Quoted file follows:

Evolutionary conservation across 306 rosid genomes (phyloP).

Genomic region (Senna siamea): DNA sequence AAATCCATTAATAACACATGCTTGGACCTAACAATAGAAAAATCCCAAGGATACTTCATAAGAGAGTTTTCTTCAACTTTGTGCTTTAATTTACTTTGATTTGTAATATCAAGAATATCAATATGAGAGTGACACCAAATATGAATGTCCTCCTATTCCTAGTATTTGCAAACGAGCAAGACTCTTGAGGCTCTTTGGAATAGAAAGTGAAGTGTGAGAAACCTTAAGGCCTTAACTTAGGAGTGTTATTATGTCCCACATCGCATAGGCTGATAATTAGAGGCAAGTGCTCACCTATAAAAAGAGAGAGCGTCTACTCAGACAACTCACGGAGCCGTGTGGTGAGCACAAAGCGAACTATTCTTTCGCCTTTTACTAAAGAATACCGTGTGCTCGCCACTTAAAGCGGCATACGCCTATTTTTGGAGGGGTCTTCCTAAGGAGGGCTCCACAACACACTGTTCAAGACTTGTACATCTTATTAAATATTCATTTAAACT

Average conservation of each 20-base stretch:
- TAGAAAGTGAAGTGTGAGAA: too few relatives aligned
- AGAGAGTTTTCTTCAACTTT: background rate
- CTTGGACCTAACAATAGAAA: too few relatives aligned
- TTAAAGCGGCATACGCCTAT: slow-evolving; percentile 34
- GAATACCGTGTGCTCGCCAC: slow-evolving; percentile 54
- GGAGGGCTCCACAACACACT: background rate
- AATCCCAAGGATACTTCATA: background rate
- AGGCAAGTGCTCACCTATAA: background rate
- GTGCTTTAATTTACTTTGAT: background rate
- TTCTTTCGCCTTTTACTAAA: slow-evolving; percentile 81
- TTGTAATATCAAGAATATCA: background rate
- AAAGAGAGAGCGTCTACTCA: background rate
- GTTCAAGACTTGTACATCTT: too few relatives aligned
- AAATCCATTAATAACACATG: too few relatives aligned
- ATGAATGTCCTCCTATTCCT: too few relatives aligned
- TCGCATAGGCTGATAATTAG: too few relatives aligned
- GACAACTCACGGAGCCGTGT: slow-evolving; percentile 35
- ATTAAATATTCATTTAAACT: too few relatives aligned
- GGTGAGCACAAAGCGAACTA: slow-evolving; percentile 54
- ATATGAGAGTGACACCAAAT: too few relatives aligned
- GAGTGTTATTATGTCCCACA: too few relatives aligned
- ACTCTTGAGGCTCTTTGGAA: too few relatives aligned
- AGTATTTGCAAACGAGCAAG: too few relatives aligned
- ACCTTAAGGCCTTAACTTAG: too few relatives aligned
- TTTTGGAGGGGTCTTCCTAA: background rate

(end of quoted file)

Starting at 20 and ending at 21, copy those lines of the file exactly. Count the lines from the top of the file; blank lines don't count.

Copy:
- GACAACTCACGGAGCCGTGT: slow-evolving; percentile 35
- ATTAAATATTCATTTAAACT: too few relatives aligned